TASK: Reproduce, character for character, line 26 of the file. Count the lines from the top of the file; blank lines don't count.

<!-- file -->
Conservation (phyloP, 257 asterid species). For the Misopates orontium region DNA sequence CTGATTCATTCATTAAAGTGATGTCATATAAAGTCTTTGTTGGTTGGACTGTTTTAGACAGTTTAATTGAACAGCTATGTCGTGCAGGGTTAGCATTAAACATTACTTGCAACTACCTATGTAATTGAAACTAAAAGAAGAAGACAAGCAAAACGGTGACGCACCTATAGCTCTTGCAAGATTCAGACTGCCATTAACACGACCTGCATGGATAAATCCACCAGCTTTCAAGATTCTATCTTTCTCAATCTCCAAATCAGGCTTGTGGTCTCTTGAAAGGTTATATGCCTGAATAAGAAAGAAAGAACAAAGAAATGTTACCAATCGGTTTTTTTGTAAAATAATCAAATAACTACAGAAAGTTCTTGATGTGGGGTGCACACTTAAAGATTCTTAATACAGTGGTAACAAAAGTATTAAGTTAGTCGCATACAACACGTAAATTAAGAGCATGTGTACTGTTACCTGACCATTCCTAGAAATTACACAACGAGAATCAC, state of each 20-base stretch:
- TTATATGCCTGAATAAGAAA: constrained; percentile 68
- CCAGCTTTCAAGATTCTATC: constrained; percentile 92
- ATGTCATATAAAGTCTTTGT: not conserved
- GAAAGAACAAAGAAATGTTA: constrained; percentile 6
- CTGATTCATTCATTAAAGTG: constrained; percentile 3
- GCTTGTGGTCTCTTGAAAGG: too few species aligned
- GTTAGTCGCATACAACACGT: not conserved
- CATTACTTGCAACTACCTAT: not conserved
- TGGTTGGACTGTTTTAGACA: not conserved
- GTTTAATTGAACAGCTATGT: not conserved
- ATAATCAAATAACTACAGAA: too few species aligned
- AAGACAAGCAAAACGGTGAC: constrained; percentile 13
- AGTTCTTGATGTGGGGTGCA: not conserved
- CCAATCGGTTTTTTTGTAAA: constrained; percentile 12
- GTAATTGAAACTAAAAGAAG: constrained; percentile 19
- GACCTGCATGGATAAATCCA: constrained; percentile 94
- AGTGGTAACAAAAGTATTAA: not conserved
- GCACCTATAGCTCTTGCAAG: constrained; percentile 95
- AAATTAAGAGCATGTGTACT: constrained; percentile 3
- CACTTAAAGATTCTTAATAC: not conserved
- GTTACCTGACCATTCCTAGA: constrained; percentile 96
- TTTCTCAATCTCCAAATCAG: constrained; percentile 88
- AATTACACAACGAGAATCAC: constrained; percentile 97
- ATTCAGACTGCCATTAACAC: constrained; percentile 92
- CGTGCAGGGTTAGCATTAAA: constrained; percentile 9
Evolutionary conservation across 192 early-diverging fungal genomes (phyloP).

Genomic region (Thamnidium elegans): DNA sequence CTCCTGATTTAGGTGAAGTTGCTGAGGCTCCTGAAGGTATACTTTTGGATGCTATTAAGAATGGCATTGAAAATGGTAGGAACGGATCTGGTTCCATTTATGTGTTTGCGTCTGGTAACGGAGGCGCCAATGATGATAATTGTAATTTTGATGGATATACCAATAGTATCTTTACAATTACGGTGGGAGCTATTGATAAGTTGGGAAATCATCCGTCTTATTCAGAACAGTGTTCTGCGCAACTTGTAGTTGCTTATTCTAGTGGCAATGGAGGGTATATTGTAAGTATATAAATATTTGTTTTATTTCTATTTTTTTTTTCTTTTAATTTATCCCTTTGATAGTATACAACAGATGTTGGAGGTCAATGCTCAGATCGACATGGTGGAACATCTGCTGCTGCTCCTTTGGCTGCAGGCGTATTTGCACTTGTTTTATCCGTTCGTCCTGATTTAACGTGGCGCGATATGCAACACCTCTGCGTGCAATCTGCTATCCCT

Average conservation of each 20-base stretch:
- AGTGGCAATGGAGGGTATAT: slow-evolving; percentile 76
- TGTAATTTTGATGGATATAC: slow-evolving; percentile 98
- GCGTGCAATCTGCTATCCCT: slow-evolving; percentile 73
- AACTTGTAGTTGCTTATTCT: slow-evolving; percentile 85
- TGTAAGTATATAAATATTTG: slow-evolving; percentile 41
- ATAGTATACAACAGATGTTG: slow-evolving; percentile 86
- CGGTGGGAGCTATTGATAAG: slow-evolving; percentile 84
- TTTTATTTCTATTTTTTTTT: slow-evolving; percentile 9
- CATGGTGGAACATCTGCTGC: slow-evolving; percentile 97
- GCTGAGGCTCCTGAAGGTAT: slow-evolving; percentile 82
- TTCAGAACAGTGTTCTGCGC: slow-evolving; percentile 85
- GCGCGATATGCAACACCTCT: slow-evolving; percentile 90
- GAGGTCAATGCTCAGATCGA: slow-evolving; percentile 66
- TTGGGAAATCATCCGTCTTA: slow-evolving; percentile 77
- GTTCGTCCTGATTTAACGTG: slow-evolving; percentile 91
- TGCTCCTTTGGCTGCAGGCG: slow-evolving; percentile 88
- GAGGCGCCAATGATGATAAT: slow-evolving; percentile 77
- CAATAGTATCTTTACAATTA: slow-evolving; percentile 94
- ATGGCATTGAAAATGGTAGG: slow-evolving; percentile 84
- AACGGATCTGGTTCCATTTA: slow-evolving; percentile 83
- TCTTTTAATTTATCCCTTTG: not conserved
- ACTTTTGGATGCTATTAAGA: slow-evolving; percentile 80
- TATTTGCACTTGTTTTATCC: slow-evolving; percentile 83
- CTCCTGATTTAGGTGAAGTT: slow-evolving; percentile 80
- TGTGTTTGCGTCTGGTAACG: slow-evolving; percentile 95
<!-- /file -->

- CGTGCAGGGTTAGCATTAAA: constrained; percentile 9